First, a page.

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A German paper reported a sighting of the freighter which appeared to have sailed into a void. But without official confirmation, the story remains every bit as murky as the waters in which the vessel vanished.
The Arctic Sea has been missing for more than two weeks
The whereabouts of a Maltese-flagged freighter remain unclear but the media, hungry for the story to move, pounced upon the revelation on Friday by the German daily newspaper Financial Times Deutschland that the vessel had been spotted near the Cape Verde islands. Almost immediately, the shipping company which owns the freighter said the fate of the missing ship remained a "mystery."
The story reads like something from the first draft of a mystery novel: On July 23, the Arctic Sea set sail from Finland. While cruising the Baltic off Sweden in the early hours of the next morning, the ship was allegedly boarded by a band of up to a dozen men posing as drugs police.
The men, who it transpired were not narcotics agents, tied up the 15-strong Russian crew and made away with trivial items. Peculiarly, the incident was not reported to the Swedish police until several days later, during which time the Arctic Sea continued on its voyage.
Four days later, the ship sailed down the Dover Strait where it roused no suspicions whatsoever when going through the routine process of identifying itself and its cargo to the British coastguard.
The captain should have made contact with the coastguard again on leaving the Channel, but never did. And no-one, it seems, tried to make contact with him.
Facts about exactly where the freighter was when it fell off the radar are fuzzy to say the least. Some reports say it was last located in the Bay of Biscay, but others say it vanished in waters between the French town of Brest and the English resort of Penzance.
Whichever is closer to the truth is scarcely relevant at this stage. The fact is, that the ship failed to dock in Algeria on Aug. 4 and that nobody seems to have anything to offer by way of explanation but speculation.
Dr. Martin Murphy, senior fellow and maritime expert at the Center for Strategic and Budgetary Assessment in Washington, says there are too many anomalies to glean a clear idea of the fate of the missing ship, but he is reluctant to go along with the idea that the vanishing act is the work of sea bandits.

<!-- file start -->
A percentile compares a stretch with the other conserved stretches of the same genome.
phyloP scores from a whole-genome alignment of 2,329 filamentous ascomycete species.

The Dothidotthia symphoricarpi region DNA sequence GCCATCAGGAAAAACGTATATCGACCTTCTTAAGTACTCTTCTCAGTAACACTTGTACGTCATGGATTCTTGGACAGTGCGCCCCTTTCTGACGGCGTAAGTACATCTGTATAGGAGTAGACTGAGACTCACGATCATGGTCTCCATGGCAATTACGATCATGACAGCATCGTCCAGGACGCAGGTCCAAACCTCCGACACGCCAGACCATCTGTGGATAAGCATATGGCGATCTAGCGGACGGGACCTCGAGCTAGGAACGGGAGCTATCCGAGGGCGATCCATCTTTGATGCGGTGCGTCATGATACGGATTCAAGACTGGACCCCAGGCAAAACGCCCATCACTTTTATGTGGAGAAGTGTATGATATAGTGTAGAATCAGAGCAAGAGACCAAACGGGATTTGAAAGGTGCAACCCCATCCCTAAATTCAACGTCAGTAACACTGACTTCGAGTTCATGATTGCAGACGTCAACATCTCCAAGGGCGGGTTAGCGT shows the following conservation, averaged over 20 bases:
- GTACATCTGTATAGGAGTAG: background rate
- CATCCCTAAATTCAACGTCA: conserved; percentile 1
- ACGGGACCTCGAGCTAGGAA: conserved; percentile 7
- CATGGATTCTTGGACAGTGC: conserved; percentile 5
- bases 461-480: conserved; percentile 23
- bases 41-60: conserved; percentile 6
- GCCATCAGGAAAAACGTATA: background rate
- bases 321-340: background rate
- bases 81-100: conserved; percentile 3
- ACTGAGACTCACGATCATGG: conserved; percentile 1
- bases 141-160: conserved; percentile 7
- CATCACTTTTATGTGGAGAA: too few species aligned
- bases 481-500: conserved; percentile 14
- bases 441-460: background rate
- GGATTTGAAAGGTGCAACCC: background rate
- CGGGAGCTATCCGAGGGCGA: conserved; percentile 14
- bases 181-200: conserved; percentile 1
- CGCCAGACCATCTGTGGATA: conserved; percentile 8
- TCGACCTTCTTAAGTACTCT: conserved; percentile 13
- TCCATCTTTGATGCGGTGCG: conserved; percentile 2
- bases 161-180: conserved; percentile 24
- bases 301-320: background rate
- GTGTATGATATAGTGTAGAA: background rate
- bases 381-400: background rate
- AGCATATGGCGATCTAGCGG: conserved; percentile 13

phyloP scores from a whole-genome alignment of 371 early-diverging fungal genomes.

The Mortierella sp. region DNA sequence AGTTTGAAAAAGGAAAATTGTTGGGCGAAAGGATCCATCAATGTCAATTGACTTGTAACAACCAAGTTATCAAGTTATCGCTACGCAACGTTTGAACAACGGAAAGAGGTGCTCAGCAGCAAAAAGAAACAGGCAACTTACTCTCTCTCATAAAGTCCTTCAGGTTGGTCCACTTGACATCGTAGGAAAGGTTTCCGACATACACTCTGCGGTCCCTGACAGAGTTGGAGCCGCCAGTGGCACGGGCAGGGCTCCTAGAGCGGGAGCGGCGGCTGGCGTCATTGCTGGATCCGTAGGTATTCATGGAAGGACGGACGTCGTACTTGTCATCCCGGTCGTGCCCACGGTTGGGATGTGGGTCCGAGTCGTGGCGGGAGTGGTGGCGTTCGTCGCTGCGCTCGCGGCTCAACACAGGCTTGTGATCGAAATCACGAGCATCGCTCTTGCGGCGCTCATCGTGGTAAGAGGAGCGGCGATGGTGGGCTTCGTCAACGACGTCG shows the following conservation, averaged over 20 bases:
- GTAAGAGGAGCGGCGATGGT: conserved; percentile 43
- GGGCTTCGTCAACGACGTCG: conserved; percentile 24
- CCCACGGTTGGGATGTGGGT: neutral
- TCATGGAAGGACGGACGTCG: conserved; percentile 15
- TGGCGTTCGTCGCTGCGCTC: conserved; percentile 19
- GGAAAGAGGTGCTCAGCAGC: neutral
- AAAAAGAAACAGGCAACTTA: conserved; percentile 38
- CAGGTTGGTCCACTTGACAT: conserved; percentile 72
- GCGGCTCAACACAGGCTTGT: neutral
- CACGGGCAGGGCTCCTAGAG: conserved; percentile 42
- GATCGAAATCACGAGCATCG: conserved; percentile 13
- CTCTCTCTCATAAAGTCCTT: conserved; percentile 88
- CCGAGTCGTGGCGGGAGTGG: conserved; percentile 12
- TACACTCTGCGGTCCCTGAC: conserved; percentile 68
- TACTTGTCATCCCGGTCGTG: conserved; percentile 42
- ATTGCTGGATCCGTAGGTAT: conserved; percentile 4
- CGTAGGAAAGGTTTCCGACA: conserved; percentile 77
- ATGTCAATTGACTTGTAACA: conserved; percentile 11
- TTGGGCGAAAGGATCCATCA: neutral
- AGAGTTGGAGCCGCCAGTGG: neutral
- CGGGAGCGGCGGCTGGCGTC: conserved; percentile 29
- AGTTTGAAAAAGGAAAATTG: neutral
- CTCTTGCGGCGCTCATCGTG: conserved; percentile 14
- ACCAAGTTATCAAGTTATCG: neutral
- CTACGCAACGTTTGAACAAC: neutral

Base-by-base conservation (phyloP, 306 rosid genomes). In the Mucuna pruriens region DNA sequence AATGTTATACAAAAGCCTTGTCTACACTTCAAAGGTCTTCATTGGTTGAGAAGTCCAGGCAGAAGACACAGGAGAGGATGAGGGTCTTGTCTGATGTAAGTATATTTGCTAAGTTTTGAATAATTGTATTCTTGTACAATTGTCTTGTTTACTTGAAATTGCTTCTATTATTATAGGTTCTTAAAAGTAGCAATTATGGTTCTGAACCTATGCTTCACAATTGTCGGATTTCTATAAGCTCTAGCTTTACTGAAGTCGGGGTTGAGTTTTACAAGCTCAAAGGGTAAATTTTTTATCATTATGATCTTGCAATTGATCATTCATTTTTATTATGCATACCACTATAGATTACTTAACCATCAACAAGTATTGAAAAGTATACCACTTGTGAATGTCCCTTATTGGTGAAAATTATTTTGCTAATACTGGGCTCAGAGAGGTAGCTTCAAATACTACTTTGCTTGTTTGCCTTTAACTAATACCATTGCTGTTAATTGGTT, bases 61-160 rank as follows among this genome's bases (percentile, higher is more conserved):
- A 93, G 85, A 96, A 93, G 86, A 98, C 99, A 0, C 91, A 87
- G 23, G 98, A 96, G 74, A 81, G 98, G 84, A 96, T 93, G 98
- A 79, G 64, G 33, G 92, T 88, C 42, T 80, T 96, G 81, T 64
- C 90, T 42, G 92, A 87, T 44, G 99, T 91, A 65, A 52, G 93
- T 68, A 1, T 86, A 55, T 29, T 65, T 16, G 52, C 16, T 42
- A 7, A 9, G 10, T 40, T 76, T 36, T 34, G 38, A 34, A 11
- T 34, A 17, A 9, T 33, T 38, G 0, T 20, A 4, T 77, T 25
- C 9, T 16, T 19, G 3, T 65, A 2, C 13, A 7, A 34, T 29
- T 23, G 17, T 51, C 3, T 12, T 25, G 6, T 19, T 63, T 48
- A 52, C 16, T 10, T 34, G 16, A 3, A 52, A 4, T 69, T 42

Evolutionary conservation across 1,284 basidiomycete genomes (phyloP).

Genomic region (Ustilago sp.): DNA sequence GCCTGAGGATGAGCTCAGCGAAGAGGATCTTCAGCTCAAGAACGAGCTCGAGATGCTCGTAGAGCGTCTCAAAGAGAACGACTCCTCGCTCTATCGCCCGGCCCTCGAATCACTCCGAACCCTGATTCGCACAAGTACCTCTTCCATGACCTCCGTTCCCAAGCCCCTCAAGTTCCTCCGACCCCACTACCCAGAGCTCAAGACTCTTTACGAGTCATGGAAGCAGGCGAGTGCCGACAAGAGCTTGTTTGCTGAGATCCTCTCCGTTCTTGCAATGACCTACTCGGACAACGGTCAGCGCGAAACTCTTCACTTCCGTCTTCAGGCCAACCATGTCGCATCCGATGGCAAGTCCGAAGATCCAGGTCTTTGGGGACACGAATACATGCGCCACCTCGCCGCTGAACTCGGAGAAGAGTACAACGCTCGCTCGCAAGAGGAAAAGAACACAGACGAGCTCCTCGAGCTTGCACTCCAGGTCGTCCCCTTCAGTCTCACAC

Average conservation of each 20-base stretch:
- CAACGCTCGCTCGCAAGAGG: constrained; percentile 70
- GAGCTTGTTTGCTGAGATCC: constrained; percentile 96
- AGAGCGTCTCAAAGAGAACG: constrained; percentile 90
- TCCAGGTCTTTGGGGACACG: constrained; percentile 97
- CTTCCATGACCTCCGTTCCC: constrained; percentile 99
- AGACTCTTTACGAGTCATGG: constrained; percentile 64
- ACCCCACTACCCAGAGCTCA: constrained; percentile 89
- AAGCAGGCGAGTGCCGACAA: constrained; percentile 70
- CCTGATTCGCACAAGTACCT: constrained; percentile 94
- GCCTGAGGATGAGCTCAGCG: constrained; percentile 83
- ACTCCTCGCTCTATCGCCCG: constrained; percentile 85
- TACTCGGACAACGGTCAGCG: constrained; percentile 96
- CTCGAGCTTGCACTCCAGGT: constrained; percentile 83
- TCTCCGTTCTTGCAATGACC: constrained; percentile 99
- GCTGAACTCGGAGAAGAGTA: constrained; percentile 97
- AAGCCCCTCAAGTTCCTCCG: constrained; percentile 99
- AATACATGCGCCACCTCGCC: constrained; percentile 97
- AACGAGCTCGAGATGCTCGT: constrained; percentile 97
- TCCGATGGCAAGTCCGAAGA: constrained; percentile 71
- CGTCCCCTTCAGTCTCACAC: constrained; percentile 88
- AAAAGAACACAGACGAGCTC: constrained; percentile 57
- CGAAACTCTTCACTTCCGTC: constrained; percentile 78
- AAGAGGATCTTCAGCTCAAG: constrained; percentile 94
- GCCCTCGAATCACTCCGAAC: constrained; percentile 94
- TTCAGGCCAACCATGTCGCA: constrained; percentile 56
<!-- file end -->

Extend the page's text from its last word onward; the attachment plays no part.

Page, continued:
"I would be absolutely knocked off my chair if this were piracy," Murphy said. "It could be a form of insurance scam, or perhaps it is diversion fraud and the cargo will be off-loaded at a different port."
He said the fact that the ship is carrying timber may lend itself to such an idea, as the wood would be nigh on impossible to trace once it had been safely delivered into the wrong hands. But it would also imply that the crew was either complicit in the crime or that hi-jackers were at the helm.
Heinrich Blume, a former captain and maritime expert with extensive first hand experience of the Baltic and North Seas, says it is possible that not all of the men who boarded the freighter posing as drugs officers got back off again.
Although he admits he is baffled at how anyone managed to board the Arctic Sea in the waters off Sweden in the first place.
"The area is under the surveillance of the Swedish military," he said. "They are extremely pedantic, they follow the movements of every ship and I think it very strange that they should miss something like this."
To dock or to go on?
Blume insists it is peculiar that the captain of the Arctic Sea should have opted to continue with the voyage after his crew had been roughed about by their assailants, and head on down to the English Channel as if nothing were wrong.
But Murphy says shipping companies sometimes encourage sailors to do just that. "They don't want their vessels held up so they offer the crew a bit of extra cash to continue as normal."
And normal is certainly how the British coastguard described its contact with the ship on July 28. So just what has happened to it since? With its automatic identification system disabled since July 30, it could be anywhere.
One slice of excited speculation focuses on the idea that it sailed off-course to deliver a secret cargo of arms or drugs, and several reports suggest that thesis is made all the more likely by the fact that the Arctic Sea had been in Kaliningrad for repairs prior to picking up its load in Finland.
Heinrich Blume says the disappearance in such densely populated waters bears the hallmarks of seriously organized crime. "This is not about the transport of schnapps or cigarettes," he said. "It wouldn't be worth going to such lengths for that. It could be something like plutonium."
And the fact that Russia has now mounted a large-scale hunt and is using "all means of detection" to find the missing freighter, has fuelled speculation that there could be something besides an innocuous shipment of wood on board.
But exactly what that might be is unlikely to surface until the ship turns up, and even then there is every possibility that the truth will remain lost at sea.
Author: Tamsin Walker
Editor: Rob Mudge